A visit should give you plenty of bragging rights with your local craft beer cognoscenti when you get home.

An afternoon at an art gallery:

There are three main art galleries — all called the pinakothek. Admission charges are nominal and they will be open over the Easter weekend.

The Alte Pinakothek, houses works by European masters from 14th to 18th centuries.

The nearby Neue Pinakothek houses 19th century works and if your taste is for the more contemporary, head for the nearby Pinakothek der Moderne. A mere baby in art gallery terms, Munich’s newest addition to the museum quarter, is a brash abstract building dedicated to pop art. Want to see some Andy Warhol? Museum Brandhorst is where to find it.

Walk in the Park:

The Englischer Garten is Europe’s largest inner-city park and perfect for an amble in the spring sunshine. Attend a tea ceremony at the Japanese Tea House or visit Munich’s oldest beer garden at the Chinese Tower .

Take a Walking Tour:

Improve your understanding of local history with a knowledgeable guide on the fascinating two and a half hour, Hitler and the Third Reich Tour. Afternoon tours daily at 3pm. Cost, €15.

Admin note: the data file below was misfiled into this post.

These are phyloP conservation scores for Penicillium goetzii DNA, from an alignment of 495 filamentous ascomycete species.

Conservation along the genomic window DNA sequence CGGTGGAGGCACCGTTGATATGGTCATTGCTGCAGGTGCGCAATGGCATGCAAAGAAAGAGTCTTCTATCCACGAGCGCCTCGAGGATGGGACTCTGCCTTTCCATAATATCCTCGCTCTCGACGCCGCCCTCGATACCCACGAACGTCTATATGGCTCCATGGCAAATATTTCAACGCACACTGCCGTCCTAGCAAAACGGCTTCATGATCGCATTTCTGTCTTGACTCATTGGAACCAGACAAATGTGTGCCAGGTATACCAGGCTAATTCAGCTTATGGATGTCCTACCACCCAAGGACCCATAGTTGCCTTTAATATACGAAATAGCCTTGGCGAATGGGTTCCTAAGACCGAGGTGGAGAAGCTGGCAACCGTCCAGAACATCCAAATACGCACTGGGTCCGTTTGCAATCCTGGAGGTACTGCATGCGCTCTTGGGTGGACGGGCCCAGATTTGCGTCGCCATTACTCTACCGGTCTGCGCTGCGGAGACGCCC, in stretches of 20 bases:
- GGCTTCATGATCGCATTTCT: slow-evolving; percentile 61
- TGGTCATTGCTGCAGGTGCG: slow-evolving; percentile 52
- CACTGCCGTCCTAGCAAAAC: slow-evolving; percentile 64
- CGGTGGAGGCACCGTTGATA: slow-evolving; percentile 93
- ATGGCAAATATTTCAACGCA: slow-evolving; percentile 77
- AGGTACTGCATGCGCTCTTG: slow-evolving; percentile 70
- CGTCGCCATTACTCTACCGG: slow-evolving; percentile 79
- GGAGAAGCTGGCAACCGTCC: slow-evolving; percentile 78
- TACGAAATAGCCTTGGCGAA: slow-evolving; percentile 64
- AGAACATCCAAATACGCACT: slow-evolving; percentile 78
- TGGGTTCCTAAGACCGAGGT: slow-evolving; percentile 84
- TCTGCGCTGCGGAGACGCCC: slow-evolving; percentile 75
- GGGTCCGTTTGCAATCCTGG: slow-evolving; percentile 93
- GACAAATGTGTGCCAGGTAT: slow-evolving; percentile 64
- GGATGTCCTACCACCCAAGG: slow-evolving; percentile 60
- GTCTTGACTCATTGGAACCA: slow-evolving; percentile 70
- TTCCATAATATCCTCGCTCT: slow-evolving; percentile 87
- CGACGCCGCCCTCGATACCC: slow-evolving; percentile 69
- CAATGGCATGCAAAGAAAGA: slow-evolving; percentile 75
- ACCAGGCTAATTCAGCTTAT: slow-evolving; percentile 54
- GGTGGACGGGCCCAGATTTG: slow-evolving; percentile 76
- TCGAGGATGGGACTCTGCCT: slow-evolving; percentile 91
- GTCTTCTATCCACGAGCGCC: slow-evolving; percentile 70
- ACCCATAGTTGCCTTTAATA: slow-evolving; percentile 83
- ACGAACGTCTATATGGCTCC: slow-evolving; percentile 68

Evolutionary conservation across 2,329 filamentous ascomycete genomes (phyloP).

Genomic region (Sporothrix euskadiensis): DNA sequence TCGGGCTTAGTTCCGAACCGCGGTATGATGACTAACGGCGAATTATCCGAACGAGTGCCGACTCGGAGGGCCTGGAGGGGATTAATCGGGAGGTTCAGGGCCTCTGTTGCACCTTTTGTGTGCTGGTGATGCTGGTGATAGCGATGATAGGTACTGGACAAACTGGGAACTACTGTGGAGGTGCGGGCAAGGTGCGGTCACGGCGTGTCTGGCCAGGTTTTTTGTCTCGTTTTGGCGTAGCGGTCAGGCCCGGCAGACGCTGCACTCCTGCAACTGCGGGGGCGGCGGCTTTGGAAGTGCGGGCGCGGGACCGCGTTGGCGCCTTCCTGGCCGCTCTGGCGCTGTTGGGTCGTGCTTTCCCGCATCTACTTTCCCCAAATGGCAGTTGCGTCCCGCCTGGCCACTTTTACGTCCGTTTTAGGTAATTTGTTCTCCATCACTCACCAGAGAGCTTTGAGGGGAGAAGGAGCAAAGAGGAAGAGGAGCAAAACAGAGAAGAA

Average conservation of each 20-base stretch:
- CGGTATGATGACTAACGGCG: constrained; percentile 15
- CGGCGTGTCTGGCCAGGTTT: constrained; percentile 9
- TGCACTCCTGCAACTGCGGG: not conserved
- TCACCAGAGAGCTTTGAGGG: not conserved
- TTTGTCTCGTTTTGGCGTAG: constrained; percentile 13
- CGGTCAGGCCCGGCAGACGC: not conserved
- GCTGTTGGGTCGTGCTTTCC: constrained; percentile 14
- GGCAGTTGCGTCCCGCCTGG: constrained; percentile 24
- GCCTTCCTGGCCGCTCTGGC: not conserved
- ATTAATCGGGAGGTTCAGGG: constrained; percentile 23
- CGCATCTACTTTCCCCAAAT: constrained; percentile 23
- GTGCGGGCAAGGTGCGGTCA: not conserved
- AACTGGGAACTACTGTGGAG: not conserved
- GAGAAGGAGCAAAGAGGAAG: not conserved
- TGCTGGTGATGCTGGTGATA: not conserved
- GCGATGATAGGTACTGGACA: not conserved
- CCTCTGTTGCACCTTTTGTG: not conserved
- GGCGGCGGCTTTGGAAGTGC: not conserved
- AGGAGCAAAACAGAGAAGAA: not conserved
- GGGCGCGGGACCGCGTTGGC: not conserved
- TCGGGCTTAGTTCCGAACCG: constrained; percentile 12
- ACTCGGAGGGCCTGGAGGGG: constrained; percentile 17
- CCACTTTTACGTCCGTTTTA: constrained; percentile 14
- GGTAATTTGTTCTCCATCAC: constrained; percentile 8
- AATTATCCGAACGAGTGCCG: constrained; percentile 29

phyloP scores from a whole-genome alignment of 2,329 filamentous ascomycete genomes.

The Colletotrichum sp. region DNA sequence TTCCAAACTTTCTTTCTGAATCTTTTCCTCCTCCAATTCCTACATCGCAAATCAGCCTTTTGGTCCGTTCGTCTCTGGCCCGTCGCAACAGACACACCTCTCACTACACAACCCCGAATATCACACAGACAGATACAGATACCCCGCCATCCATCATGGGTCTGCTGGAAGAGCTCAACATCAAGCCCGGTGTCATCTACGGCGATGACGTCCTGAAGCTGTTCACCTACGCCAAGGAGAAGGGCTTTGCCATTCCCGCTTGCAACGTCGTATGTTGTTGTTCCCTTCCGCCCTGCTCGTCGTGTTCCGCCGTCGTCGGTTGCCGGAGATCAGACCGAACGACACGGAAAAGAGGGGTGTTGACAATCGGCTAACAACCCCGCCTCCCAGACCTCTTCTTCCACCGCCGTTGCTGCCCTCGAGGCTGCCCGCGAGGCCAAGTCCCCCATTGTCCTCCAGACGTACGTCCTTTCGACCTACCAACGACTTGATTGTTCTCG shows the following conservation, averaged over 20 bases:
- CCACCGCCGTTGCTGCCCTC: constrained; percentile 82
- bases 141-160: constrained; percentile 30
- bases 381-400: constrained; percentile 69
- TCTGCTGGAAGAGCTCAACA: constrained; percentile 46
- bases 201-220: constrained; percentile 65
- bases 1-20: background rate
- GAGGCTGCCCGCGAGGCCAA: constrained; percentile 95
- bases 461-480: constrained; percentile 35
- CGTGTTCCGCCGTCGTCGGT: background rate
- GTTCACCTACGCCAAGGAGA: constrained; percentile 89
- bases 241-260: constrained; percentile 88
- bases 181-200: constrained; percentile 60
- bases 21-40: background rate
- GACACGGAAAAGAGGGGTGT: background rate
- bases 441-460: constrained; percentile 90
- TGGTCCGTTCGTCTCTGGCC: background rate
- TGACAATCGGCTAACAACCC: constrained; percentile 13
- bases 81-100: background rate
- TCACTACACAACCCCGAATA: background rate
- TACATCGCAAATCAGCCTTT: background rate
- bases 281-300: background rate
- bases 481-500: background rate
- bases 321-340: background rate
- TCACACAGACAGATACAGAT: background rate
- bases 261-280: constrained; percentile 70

Head to Marienplatz for the performance of the famous Glockenspiel. Then stroll over to the outdoor food market — Victualienmarkt — a bustling conglomerate of artisan food stalls. If you are visiting over Easter weekend, aim to visit on Saturday as it is closed on Sundays and church holidays.


If you are footie fan or an architecture buff, you’ll gravitate towards the state-of-the-art Allianz Arena with rubber walls that light up in the team colours. Even if you don’t get a match ticket, there are daily tours at 1pm.


Wide pedestrianised boulevards and café-lined squares make shopping in Munich quite a relaxed experience. You’ll find some popular names that have disappeared from the Irish high street. Woolworths and C&A both have stores here. For something German, the homewares chain, Butler’s has gifts to suit all budgets. Stroll down Maximilienstrasse for the haute couture experience.